That is about all that can be said at first look. The paper was made in Holland, toward the end of the seventeenth century. The artist may have lived in that century, or in the beginning of the next: the style tells us as much. But she (I think of the artist as a woman, for reasons I will explain toward the end) could have lived in Italy, France, Holland, or even England. Usually some telltale sign helps identify an anonymous artist: some stylistic quirk, or some figure or composition borrowed from another painting. At least so far no such clues have broken the manuscript’s silence.



The Title Page
Here, in clear Latin script, is the only writing in the book. It says:
Work of Natural Magic, in which the Miracles of Pneumo–cosmic Nature are Painted with a Brush. Fully engraved by an Ape of Nature, following Nature’s universal Catholic Prototype, and dedicated to the eternal memory of the king.
This kind of title is common enough in mystical and hermetic writing from the end of the sixteenth century through the middle of the eighteenth. Many writers were overwhelmed with the encompassing unity, divinity, and mystery of nature, and felt compelled to try again and again to capture it in words. “Pneuma” is breath, and so the “pneumo–cosmic” nature breathes with the spirit of divinity. “Catholic” and “universal” almost mean the same—that nature is everywhere brimming with holiness.
It’s a little odd that the writer says the work is painted, and then immediately afterward says it was engraved, or modeled in relief (the word is ectypus). The two don’t go together, and they imply that something other than ordinary art making is involved. I like to read the word for “engraving” as if it meant the same as “transcribing”: that is, I think the artist meant to underscore the truthfulness of her unprecedented visions.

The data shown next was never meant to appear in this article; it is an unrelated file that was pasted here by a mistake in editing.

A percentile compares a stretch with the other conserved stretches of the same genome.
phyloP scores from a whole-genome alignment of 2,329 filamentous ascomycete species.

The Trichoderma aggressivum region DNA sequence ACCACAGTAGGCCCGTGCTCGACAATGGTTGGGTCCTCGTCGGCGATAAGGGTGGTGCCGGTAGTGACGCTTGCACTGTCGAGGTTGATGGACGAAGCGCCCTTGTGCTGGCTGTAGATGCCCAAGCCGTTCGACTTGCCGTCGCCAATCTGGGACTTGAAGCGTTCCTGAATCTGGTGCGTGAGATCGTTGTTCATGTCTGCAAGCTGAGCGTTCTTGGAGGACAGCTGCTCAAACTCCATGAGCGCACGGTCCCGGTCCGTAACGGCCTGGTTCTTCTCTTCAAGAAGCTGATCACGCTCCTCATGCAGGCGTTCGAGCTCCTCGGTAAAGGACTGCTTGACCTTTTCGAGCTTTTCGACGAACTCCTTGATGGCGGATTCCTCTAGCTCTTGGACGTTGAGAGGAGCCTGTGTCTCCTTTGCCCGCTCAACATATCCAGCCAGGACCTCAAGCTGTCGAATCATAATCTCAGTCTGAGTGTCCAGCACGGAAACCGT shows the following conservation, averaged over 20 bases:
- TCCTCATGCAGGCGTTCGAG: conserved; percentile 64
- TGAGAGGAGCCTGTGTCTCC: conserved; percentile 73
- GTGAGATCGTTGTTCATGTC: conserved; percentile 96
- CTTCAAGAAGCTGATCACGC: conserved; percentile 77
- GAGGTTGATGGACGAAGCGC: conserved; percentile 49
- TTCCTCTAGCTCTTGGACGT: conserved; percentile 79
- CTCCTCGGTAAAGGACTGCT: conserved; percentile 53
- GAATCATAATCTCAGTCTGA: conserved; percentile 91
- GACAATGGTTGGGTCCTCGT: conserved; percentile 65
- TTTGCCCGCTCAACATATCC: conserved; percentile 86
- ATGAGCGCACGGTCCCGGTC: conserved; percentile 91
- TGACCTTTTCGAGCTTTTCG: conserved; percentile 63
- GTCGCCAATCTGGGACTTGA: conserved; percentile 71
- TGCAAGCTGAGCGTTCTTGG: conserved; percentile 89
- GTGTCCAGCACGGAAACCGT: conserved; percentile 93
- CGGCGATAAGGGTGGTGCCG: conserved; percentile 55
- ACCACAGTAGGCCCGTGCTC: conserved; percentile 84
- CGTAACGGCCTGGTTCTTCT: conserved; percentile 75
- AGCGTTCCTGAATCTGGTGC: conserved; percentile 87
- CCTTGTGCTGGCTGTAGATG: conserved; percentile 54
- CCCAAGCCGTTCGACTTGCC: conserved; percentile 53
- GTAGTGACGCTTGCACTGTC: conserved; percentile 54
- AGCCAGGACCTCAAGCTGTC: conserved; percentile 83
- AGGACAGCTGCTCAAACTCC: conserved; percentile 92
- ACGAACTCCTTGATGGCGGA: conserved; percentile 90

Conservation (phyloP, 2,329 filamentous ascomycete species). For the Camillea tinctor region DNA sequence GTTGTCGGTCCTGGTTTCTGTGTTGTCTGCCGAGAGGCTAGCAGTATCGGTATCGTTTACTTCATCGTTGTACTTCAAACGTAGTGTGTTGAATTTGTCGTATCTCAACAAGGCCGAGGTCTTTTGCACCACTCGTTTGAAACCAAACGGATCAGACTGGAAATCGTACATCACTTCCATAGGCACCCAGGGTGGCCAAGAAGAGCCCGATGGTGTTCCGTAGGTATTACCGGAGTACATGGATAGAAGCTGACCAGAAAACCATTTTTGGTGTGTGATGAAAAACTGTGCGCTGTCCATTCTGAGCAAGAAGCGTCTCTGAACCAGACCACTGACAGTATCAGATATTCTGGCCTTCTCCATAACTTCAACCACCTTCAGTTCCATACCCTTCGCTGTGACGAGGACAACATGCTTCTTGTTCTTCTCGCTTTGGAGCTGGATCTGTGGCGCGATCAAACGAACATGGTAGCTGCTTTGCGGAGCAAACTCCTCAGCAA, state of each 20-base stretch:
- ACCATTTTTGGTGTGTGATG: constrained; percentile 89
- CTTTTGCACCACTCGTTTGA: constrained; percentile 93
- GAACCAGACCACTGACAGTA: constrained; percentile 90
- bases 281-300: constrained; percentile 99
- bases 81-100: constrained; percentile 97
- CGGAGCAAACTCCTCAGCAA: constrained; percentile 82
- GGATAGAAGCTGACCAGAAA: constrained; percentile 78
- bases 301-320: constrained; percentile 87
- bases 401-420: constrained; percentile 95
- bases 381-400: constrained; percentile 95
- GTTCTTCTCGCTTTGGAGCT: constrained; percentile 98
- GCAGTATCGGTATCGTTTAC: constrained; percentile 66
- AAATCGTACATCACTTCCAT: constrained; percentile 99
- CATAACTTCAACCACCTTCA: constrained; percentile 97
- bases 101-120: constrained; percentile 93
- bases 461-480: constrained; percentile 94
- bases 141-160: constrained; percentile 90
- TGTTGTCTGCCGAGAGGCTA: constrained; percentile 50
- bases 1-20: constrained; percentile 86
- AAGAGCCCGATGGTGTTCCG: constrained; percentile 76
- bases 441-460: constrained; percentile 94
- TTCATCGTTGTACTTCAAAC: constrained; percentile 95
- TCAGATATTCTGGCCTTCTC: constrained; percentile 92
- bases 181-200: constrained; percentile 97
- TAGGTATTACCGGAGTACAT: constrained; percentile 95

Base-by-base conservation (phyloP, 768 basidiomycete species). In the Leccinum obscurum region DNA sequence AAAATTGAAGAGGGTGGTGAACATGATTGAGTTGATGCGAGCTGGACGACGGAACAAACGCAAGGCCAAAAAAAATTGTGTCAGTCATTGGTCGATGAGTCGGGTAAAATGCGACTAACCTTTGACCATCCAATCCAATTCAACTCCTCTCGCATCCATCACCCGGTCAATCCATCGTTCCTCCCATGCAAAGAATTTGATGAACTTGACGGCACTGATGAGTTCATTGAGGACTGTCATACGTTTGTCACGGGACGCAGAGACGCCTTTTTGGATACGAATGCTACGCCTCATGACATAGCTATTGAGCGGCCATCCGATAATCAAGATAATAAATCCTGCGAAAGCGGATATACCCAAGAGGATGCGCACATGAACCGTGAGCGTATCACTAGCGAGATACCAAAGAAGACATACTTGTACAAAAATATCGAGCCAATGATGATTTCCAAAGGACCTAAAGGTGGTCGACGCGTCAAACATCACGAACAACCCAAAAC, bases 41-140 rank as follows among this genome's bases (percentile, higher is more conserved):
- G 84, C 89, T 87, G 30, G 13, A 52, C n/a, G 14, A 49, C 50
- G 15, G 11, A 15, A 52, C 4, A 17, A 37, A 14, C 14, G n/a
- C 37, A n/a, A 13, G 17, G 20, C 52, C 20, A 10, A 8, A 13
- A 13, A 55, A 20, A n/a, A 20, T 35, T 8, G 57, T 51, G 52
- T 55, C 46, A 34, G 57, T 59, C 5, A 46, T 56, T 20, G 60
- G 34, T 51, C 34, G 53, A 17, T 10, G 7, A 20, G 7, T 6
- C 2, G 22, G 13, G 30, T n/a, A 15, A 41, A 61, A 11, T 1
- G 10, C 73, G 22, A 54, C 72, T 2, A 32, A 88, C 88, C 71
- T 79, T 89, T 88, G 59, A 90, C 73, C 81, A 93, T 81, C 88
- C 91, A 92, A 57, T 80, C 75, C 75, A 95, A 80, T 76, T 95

“Ape of nature” is also unexpected. Apes imitate, and they were often compared to artists, but it was never usual to be quite so forthright about the equation. But it was not uncommon for people with a mystical turn of mind to imagine themselves as apes in the larger scheme of the universe.
There are other clues in the title, and more could be drawn out of it. But it is important not to go too far. There is no evidence that the artist wrote the title page, or even knew about it. At least I have a hard time imagining a person thinking of such an unusual experiment (meticulously painting a series of hallucinations in cut tree trunks), one that may never have been repeated up to the present day, and then not wanting to say more than a few vague and evocative words about nature. In particular the flourish at the bottom of the page is careless and clumsy in comparison to the exquisite accomplishment of the painted scenes. How could they be by the same person?








And so we begin. The first scene is a landscape, with a city in the distance. It is seen through an opening—but what kind of opening? Stepping back, it looks like clouds, but looking closer it is apparent that the opening is lined with the roots, leaves, and trunks of trees. Or perhaps we are peering out of a cave.
The artist is expert in suspending judgment. Are we looking through opened clouds to a heavenly city? Or out of a cave—where we may have gone to hide, or to pray in solitude—back to the town from which we came? Or through a forest at a distant village? Or even—in the harsh, literal manner so fashionable in current criticism—through a womb, or into one?
Around the outside things get dark, as if to say we are in a hole within a hole, or peering out of one dream and into another. The artist loved these abysses, in which dreams jerk into waking life, or collapse into nightmares. We rarely know where we are, and when there’s a foothold something on the margins is usually waiting to pull us away, or push us back into the deepest recess of a cave within a cave, within a cloud inside a dream.
The city is small in the distance, but it attracts our attention. There is not much to it: outlines of buildings, perhaps city walls and a gate. In front are a few blocklike forms. The clouds are full, and rain may be falling. When I have shown this to other art historians, they have sometimes recognized Giorgione’s painting called The Tempest, which also has a city in the distance, ruins on the left, a grove of trees at the right, and a threatening storm. It is tempting to link this picture to that famous one, but Giorgione’s painting was almost forgotten until romantic viewers revived it in the nineteenth century. Our artist may well have seen other Venetian landscapes, and felt an affinity with their half–ruined buildings and deserted pastures.